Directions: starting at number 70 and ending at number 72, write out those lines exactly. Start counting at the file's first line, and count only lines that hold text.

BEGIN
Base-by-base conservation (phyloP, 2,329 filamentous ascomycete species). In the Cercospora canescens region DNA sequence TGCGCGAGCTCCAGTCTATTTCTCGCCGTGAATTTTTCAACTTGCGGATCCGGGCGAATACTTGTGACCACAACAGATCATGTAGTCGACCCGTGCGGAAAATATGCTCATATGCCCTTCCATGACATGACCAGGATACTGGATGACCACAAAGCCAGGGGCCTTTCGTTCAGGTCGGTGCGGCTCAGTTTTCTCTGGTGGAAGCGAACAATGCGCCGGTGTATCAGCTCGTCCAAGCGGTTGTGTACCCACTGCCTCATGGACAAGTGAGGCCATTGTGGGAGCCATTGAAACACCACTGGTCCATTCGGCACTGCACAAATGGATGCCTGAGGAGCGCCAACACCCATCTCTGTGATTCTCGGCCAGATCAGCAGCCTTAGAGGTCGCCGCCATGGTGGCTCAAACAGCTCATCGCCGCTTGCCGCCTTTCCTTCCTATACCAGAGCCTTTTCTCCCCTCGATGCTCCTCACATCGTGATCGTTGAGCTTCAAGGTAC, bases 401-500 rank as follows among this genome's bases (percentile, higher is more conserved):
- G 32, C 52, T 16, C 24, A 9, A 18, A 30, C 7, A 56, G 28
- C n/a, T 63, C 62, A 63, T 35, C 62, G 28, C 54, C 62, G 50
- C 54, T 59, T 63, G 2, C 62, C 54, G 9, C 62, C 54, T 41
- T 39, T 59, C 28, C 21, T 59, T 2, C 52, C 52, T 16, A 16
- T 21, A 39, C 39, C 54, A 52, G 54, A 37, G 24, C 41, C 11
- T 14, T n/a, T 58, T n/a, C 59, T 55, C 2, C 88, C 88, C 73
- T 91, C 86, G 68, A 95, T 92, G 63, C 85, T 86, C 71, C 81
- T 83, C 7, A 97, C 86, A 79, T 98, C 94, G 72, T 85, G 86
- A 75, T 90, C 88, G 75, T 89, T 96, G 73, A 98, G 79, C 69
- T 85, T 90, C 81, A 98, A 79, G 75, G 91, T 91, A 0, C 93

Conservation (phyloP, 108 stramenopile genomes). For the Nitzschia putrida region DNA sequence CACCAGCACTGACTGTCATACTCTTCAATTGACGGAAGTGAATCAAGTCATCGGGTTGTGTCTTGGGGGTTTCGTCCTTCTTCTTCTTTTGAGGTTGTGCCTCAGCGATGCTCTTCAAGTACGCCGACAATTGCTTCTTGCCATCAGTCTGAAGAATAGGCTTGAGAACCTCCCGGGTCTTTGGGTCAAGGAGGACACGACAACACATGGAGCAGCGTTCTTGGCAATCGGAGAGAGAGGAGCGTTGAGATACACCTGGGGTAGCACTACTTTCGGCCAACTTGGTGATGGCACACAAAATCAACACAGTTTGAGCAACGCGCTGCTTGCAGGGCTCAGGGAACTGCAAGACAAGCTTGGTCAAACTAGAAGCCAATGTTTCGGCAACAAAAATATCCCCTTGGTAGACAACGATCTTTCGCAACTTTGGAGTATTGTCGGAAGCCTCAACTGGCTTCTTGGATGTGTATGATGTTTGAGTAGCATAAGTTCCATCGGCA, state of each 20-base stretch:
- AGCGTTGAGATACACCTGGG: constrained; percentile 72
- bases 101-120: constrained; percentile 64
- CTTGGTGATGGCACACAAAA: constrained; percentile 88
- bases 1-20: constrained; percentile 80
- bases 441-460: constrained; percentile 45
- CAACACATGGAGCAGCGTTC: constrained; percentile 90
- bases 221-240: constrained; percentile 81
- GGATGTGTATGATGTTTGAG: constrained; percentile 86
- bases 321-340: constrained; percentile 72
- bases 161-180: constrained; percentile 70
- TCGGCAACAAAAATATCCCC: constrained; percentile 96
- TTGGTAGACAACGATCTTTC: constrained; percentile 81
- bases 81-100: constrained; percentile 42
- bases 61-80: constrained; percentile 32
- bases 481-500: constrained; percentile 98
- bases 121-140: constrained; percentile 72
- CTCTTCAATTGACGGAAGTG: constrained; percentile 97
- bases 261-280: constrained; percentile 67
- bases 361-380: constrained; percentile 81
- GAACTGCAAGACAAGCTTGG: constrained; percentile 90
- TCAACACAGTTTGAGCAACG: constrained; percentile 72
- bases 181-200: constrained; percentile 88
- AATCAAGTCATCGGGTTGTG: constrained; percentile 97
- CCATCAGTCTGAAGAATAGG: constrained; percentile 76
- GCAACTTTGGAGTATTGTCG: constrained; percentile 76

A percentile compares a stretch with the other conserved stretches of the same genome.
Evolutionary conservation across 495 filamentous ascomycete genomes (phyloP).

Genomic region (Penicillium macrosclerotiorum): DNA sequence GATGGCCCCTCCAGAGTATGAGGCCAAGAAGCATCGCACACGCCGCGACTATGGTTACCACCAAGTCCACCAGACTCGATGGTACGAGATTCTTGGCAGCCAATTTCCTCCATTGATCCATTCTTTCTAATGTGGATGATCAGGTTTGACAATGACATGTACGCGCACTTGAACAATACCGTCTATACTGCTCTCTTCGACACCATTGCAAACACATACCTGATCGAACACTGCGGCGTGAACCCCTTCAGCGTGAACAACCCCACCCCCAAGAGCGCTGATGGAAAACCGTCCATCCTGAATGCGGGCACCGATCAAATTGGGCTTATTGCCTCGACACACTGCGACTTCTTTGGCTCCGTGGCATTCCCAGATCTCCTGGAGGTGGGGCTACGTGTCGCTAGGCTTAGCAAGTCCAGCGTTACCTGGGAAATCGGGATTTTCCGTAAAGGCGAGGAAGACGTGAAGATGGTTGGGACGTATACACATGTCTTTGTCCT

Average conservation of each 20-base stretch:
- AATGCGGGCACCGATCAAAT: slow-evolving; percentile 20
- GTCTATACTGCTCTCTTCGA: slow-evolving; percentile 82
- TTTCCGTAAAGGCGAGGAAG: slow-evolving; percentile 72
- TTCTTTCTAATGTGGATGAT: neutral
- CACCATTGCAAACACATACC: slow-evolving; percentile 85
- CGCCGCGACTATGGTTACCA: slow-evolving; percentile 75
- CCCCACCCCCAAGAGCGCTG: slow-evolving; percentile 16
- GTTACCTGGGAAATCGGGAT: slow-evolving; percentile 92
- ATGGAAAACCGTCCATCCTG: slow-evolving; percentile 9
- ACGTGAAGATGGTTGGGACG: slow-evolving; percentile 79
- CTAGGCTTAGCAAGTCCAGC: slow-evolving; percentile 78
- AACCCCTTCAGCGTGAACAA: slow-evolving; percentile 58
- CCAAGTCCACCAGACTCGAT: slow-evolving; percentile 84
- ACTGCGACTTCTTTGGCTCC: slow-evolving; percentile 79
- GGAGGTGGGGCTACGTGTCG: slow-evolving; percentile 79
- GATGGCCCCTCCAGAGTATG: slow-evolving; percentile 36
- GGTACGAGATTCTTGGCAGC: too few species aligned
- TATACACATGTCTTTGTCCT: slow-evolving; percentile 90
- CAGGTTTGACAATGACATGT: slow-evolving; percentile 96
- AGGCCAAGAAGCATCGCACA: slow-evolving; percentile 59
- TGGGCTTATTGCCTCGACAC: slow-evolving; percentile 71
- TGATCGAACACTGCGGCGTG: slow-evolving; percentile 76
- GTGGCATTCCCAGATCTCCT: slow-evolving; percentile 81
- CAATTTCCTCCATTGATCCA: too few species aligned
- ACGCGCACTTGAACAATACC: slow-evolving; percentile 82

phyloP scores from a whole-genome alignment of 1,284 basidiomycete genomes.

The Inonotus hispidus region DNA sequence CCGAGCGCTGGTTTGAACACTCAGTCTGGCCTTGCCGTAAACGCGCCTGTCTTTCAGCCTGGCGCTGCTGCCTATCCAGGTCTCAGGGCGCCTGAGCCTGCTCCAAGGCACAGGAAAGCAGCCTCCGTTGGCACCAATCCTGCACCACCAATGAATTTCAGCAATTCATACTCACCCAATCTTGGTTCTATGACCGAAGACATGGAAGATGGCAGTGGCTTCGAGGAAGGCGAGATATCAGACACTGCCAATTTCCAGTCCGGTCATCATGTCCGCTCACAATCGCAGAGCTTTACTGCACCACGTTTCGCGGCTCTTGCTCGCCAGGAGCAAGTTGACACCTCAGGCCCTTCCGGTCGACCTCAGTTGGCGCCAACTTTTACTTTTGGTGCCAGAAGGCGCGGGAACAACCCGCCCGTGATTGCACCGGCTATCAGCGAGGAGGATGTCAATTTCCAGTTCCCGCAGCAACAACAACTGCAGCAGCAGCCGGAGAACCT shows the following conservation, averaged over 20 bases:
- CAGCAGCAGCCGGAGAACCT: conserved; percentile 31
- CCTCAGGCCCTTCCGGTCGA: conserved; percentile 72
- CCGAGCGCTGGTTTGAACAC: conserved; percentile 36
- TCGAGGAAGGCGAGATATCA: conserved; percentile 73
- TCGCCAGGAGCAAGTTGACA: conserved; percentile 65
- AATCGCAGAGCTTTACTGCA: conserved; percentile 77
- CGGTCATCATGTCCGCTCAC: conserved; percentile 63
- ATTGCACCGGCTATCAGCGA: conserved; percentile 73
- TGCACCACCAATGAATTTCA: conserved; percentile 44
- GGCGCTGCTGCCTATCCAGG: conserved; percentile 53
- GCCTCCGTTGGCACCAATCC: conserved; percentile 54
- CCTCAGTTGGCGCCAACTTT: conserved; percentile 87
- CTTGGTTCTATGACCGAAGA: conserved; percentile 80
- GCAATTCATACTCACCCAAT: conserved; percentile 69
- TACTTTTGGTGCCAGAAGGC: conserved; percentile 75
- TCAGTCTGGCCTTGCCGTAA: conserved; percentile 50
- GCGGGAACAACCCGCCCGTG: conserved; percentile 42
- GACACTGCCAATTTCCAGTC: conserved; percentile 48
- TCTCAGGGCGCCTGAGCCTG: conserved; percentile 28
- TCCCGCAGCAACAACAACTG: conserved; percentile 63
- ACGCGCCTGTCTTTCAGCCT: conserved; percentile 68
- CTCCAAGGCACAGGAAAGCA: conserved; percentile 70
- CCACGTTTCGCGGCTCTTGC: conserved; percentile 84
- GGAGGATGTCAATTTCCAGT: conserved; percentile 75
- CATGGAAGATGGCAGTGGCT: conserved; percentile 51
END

- CCTCAGGCCCTTCCGGTCGA: conserved; percentile 72
- CCGAGCGCTGGTTTGAACAC: conserved; percentile 36
- TCGAGGAAGGCGAGATATCA: conserved; percentile 73